A few weeks ago on #ExpoChat, a weekly industry twitter chat, we had a discussion about transformational events. The topic came from something Stephanie Selesnick (@stephselesnick) heard at an event. Apparently David Adler, of BizBash said, “Everyone is bored with Experiential and now events have to be Transformational.”
Immediately I think, “oh great, another buzzword.” Along with, “what does that even mean?”
That’s one of the first things the #ExpoChat participants tried to do. They decided to try to define what a transformational event is. What elements would an event need to be transformational?
Some of the answers people had were along the lines of
- An event that changes your point of view
- An event that changes your perspective
- An event that causes someone to change his/her life or job
- Any event that changes your behavior
- And more
The point is, each person has their own ideas of what would be a transformational event for him or her. And that makes sense to me, because we are all individuals with different backgrounds, different experiences, different personalities and different hopes and dreams.
I get concerned when our industry jumps on the TED pseudo science bandwagon. Someone hears a Ted talk or reads a book or research paper, and without researching much deeper into it decides it’s an absolute truth.
They start blogging about how that concept relates to the events industry and soon are presenting at every industry event.
I’ve seen this happen recently with the ideas of adult learning and unconferences. Somewhere along the way we’ve taken a perfectly sound theory on a particular learning style and decided that style was appropriate for everyone.
The same for unconferences. A few people got the taste for it by going to an EventCamp or some other unconference, and they decided that was the only way attendees wanted their conferences run. Pre-determined agendas were suddenly pre-historic and what was wrong with conferences everywhere.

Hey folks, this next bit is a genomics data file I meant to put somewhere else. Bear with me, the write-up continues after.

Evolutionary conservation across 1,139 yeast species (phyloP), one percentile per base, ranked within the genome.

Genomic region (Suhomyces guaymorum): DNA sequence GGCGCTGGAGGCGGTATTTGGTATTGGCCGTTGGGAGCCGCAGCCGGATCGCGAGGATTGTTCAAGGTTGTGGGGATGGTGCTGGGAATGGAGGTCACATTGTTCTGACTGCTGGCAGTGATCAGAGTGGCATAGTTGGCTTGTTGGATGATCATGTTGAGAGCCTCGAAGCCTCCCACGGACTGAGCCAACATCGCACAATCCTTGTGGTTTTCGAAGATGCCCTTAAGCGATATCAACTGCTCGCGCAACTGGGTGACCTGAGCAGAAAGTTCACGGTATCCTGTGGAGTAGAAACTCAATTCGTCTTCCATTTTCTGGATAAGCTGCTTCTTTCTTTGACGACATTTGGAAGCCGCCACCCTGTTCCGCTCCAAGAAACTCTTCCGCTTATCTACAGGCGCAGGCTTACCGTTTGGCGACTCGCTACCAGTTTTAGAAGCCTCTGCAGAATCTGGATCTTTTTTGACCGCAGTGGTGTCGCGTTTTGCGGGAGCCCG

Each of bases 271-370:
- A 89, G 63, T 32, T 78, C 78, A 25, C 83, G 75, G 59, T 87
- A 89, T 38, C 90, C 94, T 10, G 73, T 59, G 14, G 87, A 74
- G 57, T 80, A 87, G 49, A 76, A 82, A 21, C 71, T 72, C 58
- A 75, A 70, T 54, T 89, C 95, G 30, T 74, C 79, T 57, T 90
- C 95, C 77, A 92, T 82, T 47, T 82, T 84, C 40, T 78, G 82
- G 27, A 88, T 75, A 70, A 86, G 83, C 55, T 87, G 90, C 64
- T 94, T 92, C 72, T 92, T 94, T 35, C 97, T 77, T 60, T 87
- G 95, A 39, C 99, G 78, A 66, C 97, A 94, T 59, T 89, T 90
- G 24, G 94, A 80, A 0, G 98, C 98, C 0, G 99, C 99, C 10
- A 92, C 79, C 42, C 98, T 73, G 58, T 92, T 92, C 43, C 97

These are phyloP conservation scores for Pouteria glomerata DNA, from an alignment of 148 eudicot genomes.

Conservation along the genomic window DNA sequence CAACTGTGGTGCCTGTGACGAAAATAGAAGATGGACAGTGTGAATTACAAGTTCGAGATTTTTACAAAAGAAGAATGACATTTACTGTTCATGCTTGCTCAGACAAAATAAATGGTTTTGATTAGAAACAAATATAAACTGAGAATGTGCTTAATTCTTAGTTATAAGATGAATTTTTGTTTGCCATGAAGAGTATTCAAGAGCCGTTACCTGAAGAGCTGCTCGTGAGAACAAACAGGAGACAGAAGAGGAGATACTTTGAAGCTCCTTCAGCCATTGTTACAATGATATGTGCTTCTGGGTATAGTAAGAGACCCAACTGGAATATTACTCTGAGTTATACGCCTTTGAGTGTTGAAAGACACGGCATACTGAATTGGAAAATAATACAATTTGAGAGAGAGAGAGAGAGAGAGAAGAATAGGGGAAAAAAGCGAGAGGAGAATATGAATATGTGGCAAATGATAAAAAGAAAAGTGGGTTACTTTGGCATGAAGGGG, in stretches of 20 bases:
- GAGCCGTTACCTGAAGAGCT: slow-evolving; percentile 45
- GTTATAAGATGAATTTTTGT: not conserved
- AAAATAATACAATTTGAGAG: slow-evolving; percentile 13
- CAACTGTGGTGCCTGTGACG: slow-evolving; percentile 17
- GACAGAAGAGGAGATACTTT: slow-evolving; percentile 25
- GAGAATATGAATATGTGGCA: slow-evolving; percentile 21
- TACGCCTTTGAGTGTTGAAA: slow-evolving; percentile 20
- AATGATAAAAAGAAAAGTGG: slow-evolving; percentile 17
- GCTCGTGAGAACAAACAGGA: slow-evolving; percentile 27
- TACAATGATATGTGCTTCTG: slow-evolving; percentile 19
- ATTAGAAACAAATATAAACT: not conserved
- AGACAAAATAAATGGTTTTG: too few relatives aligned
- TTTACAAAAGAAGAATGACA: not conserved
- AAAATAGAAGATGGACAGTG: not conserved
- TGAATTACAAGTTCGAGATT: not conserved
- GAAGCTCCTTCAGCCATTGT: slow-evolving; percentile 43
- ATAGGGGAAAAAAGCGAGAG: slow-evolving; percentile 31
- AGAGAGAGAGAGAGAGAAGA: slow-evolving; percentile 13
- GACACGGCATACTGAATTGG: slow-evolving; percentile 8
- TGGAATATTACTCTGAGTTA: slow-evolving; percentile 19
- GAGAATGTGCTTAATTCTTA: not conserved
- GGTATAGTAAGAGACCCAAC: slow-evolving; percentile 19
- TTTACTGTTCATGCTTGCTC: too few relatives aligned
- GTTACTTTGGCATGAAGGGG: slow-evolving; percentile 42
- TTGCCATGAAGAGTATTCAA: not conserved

And it is in part true. Some people like a more participatory style of learning. And some people like a conference where they get to decide what they want to talk about.
But not everyone does.
My issue with this bandwagon jumping, is that no one doing the jumping has spent enough time studying the science. They are not educating themselves on the entire picture.
Just like what makes an event transformational is different to many individuals, so is the way we like to learn, the way we like to meet, what we want for breakfast, how we define a networking event and how we want to spend our downtime.
Over the next four weeks, I’ll be looking at a few different trends in our industry and try to make sense of them. Are these trends based on solid science? Or are they based on only a piece of the information pie?
The first one we will tackle is adult education. Are lectures as evil as everyone makes them out to be? Are hands on workshops the only effective session model? Or does the format depend on what’s being presented and even who is in the audience?
For now, try to spend the next week looking at the ideas you hold to be absolute truths? Consider for a moment, is it just your absolute truth? Might the person next to you have a different absolute truth?